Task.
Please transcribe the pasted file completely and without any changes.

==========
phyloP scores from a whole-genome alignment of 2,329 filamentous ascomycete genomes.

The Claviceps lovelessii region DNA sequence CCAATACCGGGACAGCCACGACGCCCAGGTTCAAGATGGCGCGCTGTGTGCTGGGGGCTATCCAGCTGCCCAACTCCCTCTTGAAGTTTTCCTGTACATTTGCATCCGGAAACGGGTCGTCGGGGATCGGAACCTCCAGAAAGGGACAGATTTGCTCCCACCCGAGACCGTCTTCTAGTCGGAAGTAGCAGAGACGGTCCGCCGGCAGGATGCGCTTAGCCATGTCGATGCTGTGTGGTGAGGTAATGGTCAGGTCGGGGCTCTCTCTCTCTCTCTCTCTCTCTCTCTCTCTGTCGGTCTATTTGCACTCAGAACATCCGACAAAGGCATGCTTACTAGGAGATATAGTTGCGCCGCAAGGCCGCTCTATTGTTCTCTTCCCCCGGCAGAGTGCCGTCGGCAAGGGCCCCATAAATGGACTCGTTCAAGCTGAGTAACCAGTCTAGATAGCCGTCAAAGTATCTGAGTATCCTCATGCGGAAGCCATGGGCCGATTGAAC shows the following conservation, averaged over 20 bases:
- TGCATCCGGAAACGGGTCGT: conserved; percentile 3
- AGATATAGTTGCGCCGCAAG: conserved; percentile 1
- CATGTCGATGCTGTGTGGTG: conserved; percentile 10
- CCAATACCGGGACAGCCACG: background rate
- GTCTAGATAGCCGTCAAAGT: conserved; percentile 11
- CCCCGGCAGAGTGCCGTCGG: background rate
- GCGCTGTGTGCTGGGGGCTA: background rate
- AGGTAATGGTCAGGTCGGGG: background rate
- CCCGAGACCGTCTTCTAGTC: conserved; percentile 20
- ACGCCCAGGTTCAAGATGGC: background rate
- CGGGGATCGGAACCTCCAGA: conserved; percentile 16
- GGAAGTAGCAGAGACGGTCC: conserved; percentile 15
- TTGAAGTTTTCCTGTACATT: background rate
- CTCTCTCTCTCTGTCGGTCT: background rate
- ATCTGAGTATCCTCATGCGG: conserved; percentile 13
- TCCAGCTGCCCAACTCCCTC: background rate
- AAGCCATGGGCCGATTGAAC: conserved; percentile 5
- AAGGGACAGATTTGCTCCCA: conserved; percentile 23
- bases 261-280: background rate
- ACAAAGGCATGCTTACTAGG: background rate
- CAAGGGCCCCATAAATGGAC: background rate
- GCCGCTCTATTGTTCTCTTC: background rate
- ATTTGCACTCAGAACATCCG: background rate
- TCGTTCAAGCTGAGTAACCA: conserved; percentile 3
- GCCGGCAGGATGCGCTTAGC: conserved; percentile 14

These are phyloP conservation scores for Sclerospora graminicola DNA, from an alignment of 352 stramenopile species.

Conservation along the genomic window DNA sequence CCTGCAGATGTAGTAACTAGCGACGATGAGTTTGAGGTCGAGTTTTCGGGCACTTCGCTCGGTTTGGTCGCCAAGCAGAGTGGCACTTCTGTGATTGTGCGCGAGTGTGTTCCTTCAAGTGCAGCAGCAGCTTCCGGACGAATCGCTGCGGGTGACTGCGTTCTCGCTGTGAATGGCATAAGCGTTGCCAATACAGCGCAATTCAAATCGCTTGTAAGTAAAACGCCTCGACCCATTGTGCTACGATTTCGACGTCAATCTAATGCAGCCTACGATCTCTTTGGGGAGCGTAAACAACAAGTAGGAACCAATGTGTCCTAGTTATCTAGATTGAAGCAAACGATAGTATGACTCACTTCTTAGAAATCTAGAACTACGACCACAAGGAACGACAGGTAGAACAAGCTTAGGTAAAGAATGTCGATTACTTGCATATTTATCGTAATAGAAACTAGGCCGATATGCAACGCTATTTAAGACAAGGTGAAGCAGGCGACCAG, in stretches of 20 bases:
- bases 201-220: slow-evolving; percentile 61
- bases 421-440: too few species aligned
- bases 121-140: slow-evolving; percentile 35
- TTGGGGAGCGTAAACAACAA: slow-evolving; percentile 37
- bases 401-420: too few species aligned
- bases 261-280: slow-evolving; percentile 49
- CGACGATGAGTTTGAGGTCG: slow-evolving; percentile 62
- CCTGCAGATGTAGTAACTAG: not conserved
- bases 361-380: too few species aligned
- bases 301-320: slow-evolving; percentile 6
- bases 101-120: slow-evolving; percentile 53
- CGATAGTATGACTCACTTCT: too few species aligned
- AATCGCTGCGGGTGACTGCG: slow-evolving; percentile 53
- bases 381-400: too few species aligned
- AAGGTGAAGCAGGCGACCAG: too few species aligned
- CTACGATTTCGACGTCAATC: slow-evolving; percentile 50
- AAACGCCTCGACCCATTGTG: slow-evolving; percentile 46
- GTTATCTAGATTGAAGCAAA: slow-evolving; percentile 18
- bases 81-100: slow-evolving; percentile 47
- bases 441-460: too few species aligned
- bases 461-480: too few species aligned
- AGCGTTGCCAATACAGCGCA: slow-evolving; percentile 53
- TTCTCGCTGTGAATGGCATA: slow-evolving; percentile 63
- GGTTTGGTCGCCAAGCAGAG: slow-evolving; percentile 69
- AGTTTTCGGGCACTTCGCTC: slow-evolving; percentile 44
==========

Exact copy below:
phyloP scores from a whole-genome alignment of 2,329 filamentous ascomycete genomes.

The Claviceps lovelessii region DNA sequence CCAATACCGGGACAGCCACGACGCCCAGGTTCAAGATGGCGCGCTGTGTGCTGGGGGCTATCCAGCTGCCCAACTCCCTCTTGAAGTTTTCCTGTACATTTGCATCCGGAAACGGGTCGTCGGGGATCGGAACCTCCAGAAAGGGACAGATTTGCTCCCACCCGAGACCGTCTTCTAGTCGGAAGTAGCAGAGACGGTCCGCCGGCAGGATGCGCTTAGCCATGTCGATGCTGTGTGGTGAGGTAATGGTCAGGTCGGGGCTCTCTCTCTCTCTCTCTCTCTCTCTCTCTCTGTCGGTCTATTTGCACTCAGAACATCCGACAAAGGCATGCTTACTAGGAGATATAGTTGCGCCGCAAGGCCGCTCTATTGTTCTCTTCCCCCGGCAGAGTGCCGTCGGCAAGGGCCCCATAAATGGACTCGTTCAAGCTGAGTAACCAGTCTAGATAGCCGTCAAAGTATCTGAGTATCCTCATGCGGAAGCCATGGGCCGATTGAAC shows the following conservation, averaged over 20 bases:
- TGCATCCGGAAACGGGTCGT: conserved; percentile 3
- AGATATAGTTGCGCCGCAAG: conserved; percentile 1
- CATGTCGATGCTGTGTGGTG: conserved; percentile 10
- CCAATACCGGGACAGCCACG: background rate
- GTCTAGATAGCCGTCAAAGT: conserved; percentile 11
- CCCCGGCAGAGTGCCGTCGG: background rate
- GCGCTGTGTGCTGGGGGCTA: background rate
- AGGTAATGGTCAGGTCGGGG: background rate
- CCCGAGACCGTCTTCTAGTC: conserved; percentile 20
- ACGCCCAGGTTCAAGATGGC: background rate
- CGGGGATCGGAACCTCCAGA: conserved; percentile 16
- GGAAGTAGCAGAGACGGTCC: conserved; percentile 15
- TTGAAGTTTTCCTGTACATT: background rate
- CTCTCTCTCTCTGTCGGTCT: background rate
- ATCTGAGTATCCTCATGCGG: conserved; percentile 13
- TCCAGCTGCCCAACTCCCTC: background rate
- AAGCCATGGGCCGATTGAAC: conserved; percentile 5
- AAGGGACAGATTTGCTCCCA: conserved; percentile 23
- bases 261-280: background rate
- ACAAAGGCATGCTTACTAGG: background rate
- CAAGGGCCCCATAAATGGAC: background rate
- GCCGCTCTATTGTTCTCTTC: background rate
- ATTTGCACTCAGAACATCCG: background rate
- TCGTTCAAGCTGAGTAACCA: conserved; percentile 3
- GCCGGCAGGATGCGCTTAGC: conserved; percentile 14

These are phyloP conservation scores for Sclerospora graminicola DNA, from an alignment of 352 stramenopile species.

Conservation along the genomic window DNA sequence CCTGCAGATGTAGTAACTAGCGACGATGAGTTTGAGGTCGAGTTTTCGGGCACTTCGCTCGGTTTGGTCGCCAAGCAGAGTGGCACTTCTGTGATTGTGCGCGAGTGTGTTCCTTCAAGTGCAGCAGCAGCTTCCGGACGAATCGCTGCGGGTGACTGCGTTCTCGCTGTGAATGGCATAAGCGTTGCCAATACAGCGCAATTCAAATCGCTTGTAAGTAAAACGCCTCGACCCATTGTGCTACGATTTCGACGTCAATCTAATGCAGCCTACGATCTCTTTGGGGAGCGTAAACAACAAGTAGGAACCAATGTGTCCTAGTTATCTAGATTGAAGCAAACGATAGTATGACTCACTTCTTAGAAATCTAGAACTACGACCACAAGGAACGACAGGTAGAACAAGCTTAGGTAAAGAATGTCGATTACTTGCATATTTATCGTAATAGAAACTAGGCCGATATGCAACGCTATTTAAGACAAGGTGAAGCAGGCGACCAG, in stretches of 20 bases:
- bases 201-220: slow-evolving; percentile 61
- bases 421-440: too few species aligned
- bases 121-140: slow-evolving; percentile 35
- TTGGGGAGCGTAAACAACAA: slow-evolving; percentile 37
- bases 401-420: too few species aligned
- bases 261-280: slow-evolving; percentile 49
- CGACGATGAGTTTGAGGTCG: slow-evolving; percentile 62
- CCTGCAGATGTAGTAACTAG: not conserved
- bases 361-380: too few species aligned
- bases 301-320: slow-evolving; percentile 6
- bases 101-120: slow-evolving; percentile 53
- CGATAGTATGACTCACTTCT: too few species aligned
- AATCGCTGCGGGTGACTGCG: slow-evolving; percentile 53
- bases 381-400: too few species aligned
- AAGGTGAAGCAGGCGACCAG: too few species aligned
- CTACGATTTCGACGTCAATC: slow-evolving; percentile 50
- AAACGCCTCGACCCATTGTG: slow-evolving; percentile 46
- GTTATCTAGATTGAAGCAAA: slow-evolving; percentile 18
- bases 81-100: slow-evolving; percentile 47
- bases 441-460: too few species aligned
- bases 461-480: too few species aligned
- AGCGTTGCCAATACAGCGCA: slow-evolving; percentile 53
- TTCTCGCTGTGAATGGCATA: slow-evolving; percentile 63
- GGTTTGGTCGCCAAGCAGAG: slow-evolving; percentile 69
- AGTTTTCGGGCACTTCGCTC: slow-evolving; percentile 44